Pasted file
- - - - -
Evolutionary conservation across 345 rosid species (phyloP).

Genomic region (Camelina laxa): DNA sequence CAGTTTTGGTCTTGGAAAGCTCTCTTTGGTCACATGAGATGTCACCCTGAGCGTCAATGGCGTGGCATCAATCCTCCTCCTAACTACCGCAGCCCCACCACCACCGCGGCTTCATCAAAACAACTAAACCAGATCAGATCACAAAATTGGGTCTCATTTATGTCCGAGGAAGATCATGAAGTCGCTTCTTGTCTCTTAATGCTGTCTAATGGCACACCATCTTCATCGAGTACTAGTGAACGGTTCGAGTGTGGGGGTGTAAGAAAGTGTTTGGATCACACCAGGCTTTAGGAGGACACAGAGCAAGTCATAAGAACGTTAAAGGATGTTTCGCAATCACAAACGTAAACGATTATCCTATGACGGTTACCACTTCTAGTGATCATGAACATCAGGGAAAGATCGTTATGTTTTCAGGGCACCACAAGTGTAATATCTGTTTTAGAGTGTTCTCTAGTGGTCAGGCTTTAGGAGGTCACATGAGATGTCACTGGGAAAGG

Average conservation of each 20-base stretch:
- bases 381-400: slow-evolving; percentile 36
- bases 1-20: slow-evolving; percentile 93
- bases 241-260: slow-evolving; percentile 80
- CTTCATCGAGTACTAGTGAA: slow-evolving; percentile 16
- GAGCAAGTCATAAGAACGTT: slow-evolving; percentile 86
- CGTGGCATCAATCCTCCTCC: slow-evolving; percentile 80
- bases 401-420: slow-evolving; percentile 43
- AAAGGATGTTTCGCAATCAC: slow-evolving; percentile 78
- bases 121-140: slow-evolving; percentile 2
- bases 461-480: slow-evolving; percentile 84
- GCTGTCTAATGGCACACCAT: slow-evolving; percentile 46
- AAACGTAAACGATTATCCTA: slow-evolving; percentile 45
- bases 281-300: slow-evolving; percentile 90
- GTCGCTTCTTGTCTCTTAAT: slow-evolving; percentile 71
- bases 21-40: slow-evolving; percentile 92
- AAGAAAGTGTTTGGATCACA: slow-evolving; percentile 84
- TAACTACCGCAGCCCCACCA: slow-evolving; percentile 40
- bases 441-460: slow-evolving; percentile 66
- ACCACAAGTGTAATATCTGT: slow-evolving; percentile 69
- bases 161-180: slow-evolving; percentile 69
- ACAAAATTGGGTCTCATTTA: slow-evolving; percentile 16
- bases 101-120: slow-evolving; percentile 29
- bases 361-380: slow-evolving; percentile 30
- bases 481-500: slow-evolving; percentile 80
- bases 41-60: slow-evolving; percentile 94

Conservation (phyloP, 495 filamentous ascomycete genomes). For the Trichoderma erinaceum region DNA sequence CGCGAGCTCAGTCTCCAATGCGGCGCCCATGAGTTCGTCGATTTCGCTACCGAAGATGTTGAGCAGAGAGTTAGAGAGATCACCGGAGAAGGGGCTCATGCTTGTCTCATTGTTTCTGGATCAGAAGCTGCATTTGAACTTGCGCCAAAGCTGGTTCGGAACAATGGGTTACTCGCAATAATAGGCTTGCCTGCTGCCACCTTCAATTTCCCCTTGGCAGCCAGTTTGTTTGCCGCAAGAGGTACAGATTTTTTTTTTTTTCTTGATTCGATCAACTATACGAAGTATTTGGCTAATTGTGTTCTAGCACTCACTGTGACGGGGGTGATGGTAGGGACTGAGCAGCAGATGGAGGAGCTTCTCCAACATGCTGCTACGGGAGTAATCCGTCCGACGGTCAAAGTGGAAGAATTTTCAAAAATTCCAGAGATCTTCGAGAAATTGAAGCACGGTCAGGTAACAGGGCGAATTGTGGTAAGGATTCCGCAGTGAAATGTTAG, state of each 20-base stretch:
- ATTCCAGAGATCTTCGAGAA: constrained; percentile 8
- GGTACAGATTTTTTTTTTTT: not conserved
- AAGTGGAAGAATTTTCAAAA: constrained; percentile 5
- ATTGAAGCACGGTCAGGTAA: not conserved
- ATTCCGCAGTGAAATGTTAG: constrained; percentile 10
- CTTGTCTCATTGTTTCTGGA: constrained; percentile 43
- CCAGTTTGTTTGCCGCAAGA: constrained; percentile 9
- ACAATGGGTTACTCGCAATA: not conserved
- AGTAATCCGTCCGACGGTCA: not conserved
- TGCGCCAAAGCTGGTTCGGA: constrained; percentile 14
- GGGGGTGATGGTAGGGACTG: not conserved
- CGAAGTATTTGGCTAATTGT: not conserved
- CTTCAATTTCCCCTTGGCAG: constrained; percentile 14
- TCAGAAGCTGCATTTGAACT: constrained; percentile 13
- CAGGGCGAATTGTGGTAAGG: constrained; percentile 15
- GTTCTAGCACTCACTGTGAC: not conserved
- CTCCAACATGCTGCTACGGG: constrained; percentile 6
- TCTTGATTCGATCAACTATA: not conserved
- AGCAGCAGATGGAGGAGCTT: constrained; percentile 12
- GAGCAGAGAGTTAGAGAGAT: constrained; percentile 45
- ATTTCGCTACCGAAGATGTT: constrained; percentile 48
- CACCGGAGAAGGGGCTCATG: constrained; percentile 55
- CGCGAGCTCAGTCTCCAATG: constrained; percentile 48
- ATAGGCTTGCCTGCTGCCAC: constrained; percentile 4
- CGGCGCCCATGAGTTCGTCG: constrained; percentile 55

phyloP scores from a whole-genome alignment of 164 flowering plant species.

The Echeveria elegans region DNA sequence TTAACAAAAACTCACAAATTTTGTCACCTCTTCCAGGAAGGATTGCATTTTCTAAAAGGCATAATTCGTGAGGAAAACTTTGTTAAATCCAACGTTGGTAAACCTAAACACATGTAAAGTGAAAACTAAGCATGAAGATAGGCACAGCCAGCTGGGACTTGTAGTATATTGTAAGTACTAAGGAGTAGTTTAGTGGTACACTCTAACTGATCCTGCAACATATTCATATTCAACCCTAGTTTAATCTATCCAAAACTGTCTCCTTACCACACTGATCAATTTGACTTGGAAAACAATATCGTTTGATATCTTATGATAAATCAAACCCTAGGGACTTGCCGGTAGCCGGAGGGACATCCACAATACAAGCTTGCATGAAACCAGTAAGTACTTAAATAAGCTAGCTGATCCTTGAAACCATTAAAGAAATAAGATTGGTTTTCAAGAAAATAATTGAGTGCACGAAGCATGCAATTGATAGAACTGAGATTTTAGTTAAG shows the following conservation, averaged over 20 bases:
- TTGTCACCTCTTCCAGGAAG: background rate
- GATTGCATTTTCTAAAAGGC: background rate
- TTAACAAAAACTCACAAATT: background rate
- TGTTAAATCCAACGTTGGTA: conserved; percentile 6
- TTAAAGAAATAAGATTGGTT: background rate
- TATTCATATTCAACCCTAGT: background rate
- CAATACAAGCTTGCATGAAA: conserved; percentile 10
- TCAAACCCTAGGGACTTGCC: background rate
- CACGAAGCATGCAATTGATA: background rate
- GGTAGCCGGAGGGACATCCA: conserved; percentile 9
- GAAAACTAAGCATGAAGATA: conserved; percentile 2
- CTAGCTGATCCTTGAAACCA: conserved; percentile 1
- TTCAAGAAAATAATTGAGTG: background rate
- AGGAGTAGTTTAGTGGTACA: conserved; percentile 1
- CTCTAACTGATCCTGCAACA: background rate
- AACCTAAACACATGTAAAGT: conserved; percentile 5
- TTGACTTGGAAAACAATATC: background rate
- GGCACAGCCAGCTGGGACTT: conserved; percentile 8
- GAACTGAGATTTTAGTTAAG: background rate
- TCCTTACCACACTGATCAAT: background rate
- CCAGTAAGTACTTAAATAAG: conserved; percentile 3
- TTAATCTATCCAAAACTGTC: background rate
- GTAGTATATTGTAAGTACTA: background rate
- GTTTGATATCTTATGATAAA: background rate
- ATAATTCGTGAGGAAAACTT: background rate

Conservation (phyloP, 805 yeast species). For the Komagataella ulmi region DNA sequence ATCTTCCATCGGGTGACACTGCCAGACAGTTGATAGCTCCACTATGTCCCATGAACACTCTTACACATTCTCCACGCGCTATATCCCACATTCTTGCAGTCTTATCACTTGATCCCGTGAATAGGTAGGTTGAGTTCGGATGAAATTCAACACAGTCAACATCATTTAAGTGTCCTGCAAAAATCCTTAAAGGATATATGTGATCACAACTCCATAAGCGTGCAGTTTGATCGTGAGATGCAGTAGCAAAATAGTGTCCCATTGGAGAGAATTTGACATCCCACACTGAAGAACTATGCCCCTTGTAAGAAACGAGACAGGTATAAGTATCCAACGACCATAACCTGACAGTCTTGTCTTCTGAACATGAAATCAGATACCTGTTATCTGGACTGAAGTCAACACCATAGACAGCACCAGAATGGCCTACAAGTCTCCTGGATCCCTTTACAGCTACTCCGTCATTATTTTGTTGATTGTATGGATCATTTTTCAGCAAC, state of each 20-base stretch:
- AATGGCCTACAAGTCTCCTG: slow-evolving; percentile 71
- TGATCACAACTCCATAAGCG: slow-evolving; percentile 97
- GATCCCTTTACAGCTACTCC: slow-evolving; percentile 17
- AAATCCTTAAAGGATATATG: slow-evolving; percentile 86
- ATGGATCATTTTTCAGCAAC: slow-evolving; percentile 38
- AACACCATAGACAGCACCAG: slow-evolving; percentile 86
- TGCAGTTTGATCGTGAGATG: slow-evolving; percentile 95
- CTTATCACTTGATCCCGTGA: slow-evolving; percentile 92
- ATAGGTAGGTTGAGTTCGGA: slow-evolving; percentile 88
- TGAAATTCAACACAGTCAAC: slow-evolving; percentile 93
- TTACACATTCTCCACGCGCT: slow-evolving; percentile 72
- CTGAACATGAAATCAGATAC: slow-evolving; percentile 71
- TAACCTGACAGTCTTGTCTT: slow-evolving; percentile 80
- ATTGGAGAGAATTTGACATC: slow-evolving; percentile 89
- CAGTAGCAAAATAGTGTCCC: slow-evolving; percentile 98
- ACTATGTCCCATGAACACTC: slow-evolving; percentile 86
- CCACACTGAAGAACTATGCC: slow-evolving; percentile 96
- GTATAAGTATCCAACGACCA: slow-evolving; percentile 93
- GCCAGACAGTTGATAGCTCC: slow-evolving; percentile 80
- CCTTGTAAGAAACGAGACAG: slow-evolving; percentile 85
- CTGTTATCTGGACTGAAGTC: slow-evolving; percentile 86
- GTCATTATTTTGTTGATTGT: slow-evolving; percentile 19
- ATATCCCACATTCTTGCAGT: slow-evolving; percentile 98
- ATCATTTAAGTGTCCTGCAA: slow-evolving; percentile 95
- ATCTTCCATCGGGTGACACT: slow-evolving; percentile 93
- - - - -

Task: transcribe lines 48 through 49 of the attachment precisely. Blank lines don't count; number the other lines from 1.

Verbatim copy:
- AGCAGCAGATGGAGGAGCTT: constrained; percentile 12
- GAGCAGAGAGTTAGAGAGAT: constrained; percentile 45